It was, therefore, the institution of a free speech zone and the intimidating visits by police officers that prompted a protest presence at the event. “I personally wasn’t planning anything until this outright repression occurred,” Benally said, referring to the police harassment, and what he considered efforts to limit free speech. “And to me, in and of itself, this was a matter to protest.” Symbolically the group met opposite the corner where the two Native youth were attacked last year.
Law enforcement agents repeatedly stated that the special event permit extended to the sidewalks and gave them the right to restrict access to the sidewalk. “There were multiple police officers, including Arizona Rangers stationed at different points who were blocking access,” said Benally. They stated that folks couldn’t go up there if you were part of the group,” referring to the event area on San Francisco between Birch and Dale, “and then they said you couldn’t go up if you had a sign. So it wasn’t entirely consistent, but primarily they said if you were a protester you couldn’t go up there,” said Benally.
Benally knew from organizing past events, specifically a Human Rights March in 2012, that when the City issued special event permits, such permits did not extend to the sidewalks. “At every step of the permitting process it was very explicit that the permit did not extend to the sidewalk, that the sidewalk was to remain public,” said Benally. “So on Saturday, when I went up San Francisco Street on the sidewalk, I had that information already.”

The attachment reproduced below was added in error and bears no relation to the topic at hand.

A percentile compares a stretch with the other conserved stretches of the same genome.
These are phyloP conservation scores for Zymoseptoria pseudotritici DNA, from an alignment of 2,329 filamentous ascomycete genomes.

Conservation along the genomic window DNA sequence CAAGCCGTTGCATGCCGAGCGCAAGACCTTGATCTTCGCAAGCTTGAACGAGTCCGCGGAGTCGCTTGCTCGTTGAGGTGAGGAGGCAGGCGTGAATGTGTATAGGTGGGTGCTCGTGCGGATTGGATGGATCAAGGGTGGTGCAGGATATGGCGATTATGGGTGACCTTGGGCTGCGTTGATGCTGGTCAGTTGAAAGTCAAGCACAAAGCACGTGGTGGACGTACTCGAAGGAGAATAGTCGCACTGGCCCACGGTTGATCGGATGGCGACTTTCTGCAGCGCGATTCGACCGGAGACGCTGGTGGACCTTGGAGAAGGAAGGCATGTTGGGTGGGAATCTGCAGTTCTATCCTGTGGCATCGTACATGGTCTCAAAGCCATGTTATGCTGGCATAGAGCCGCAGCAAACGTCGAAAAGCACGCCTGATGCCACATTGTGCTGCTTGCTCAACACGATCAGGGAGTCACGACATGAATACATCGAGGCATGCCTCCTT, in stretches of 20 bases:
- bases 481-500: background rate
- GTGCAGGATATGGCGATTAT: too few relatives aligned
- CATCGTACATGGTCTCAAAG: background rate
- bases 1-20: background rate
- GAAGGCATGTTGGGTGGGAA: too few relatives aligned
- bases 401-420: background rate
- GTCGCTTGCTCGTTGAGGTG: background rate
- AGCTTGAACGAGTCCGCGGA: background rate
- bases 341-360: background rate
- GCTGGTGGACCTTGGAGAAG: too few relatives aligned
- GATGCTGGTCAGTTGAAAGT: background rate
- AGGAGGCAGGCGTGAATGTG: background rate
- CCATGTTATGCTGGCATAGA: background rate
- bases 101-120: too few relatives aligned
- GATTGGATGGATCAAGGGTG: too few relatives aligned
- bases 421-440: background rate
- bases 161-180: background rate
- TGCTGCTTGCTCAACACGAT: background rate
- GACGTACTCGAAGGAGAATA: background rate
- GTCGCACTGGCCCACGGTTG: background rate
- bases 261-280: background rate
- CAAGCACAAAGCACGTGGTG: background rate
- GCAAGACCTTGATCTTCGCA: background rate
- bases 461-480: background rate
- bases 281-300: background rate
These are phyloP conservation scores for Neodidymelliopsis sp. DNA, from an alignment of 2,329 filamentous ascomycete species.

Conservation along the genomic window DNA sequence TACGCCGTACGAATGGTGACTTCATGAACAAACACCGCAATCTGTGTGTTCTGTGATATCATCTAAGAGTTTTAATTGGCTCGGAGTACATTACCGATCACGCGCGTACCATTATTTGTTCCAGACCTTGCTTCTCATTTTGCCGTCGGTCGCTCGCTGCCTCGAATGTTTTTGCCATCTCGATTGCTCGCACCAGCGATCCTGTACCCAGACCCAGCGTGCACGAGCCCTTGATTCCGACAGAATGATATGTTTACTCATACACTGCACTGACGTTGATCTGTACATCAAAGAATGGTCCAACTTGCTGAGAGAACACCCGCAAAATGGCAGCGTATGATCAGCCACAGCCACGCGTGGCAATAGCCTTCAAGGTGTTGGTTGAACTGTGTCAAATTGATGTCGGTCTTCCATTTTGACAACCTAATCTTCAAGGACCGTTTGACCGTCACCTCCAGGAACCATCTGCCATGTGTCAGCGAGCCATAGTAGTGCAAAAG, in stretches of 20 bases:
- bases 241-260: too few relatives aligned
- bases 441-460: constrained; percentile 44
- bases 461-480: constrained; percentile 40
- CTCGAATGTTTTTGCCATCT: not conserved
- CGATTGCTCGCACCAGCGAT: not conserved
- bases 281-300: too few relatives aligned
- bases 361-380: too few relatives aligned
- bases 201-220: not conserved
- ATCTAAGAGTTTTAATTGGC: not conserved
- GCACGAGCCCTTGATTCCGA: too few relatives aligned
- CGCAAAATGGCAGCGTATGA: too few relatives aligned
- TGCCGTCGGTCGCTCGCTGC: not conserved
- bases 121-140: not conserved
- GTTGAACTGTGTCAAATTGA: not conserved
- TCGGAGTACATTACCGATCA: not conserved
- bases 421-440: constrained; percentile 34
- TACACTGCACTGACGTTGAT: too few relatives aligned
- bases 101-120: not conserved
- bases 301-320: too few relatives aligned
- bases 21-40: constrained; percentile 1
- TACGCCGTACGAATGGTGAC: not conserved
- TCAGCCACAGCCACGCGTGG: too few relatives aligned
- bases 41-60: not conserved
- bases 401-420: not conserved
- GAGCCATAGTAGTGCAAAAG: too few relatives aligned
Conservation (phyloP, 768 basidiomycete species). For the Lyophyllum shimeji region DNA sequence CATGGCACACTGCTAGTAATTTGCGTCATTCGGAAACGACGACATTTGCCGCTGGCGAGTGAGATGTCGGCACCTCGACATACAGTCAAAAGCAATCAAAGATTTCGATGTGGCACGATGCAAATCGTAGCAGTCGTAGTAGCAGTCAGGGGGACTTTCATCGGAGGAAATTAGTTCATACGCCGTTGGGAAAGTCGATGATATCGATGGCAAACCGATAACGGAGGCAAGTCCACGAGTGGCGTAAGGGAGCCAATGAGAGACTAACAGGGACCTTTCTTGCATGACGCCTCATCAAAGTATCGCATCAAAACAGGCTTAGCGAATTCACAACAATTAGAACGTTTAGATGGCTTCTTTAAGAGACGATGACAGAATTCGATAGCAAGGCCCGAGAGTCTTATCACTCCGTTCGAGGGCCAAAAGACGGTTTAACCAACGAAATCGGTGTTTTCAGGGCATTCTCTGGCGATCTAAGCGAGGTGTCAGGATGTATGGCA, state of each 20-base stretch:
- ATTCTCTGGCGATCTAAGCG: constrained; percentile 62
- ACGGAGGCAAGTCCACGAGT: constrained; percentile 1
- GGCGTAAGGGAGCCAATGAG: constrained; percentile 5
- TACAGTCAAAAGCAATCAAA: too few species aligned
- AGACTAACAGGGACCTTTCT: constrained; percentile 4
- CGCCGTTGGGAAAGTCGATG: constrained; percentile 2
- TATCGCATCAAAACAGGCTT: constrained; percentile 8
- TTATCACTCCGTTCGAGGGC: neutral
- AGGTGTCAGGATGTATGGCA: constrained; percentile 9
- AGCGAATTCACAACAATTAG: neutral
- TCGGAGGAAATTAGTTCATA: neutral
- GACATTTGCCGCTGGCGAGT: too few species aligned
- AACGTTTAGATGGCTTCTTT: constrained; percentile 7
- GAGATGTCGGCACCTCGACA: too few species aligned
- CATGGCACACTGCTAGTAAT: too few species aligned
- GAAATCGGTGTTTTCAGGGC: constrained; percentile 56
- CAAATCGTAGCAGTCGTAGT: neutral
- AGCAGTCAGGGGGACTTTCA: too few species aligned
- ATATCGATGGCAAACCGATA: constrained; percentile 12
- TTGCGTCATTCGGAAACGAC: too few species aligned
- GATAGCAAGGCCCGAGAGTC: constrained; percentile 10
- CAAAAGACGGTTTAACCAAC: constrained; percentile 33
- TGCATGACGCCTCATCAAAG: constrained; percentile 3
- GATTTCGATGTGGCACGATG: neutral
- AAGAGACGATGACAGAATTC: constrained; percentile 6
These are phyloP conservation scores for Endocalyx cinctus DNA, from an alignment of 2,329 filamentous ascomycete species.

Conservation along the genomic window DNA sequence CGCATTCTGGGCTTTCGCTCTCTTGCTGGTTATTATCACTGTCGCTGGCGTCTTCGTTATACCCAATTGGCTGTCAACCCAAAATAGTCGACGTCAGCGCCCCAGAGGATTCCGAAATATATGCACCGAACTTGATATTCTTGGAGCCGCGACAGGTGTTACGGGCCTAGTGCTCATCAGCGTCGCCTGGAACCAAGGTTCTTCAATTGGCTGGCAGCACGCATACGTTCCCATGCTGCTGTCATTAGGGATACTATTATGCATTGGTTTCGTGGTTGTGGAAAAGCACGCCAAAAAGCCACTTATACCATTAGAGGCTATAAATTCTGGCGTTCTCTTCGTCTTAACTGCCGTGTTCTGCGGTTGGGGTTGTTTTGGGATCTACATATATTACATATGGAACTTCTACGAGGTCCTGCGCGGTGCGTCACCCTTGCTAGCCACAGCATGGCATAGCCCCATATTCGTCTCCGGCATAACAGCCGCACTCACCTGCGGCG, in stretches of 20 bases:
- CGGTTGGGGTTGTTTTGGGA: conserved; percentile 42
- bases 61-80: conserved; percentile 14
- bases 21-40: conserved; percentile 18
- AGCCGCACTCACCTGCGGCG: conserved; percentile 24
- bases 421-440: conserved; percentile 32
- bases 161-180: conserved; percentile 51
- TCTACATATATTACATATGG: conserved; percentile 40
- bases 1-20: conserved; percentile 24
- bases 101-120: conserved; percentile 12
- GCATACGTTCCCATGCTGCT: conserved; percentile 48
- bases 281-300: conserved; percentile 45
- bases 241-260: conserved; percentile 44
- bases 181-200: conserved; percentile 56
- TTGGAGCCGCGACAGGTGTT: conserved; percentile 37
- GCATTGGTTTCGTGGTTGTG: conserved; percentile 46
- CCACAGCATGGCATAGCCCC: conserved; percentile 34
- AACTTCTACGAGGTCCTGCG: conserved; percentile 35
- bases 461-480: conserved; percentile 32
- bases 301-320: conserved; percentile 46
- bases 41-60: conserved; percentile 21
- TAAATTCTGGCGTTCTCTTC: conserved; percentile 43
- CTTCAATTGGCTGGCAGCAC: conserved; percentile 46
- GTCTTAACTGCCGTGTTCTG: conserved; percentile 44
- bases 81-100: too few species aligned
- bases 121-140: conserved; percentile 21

When a friend pointed out that Flagstaff Mayor Jerry Nabours was in the area, Benally took this as an opportunity to voice his concerns. “I went up to him and said, ‘hey, I have some concerns about the restricted access to the sidewalk. I feel like my free speech is being denied.’” Benally continued, “Nabours said he wasn’t the person to talk to about that. I asked him who was responsible for creating the free speech zone, and again he said he wasn’t the person to talk to about that.”
“That wasn’t really sufficient to me because I felt like he’s the mayor and he should have more responsibility to address some serious concerns of potential free speech violations,” said Benally. At this point Nabours began to walk away and Benally followed, seeking answers to his questions, and one of the Rangers told him he needed to leave immediately. “I said, well this is a public area, and he responded, ‘you’re trespassing; you’re unwelcome here.’ And he was very aggressive,” claimed Benally. When Benally stepped up onto the sidewalk, he was informed that he was still trespassing and he needed to go down to Birch.
Three fellow protestors claim to have also heard Mayor Nabours say to Benally, “you’re not welcome here,” though Benally himself didn’t hear it. One man, who wished to remain anonymous for this article swears he heard him. “Under oath, I couldn’t say because I didn’t see his lips moving, but I swear Nabours said to Klee as he was walking away, ‘you’re not welcome here.’”
A woman who identified herself as Meline brought it up at a City Council meeting the following Tuesday, and claimed to have documentation. Nabours adamantly refused that he said it. “That’s not true. Bring me the documentation; I think we do have the right to contest a statement,” he said. At the time of publication, no documentation has been produced to support this claim.
“Regardless of whether he said it or not, he turned his back on people who were asking serious and legitimate questions,” said Benally. “He was right there when the officer told me I was unwelcome; he turned his back and walked away.”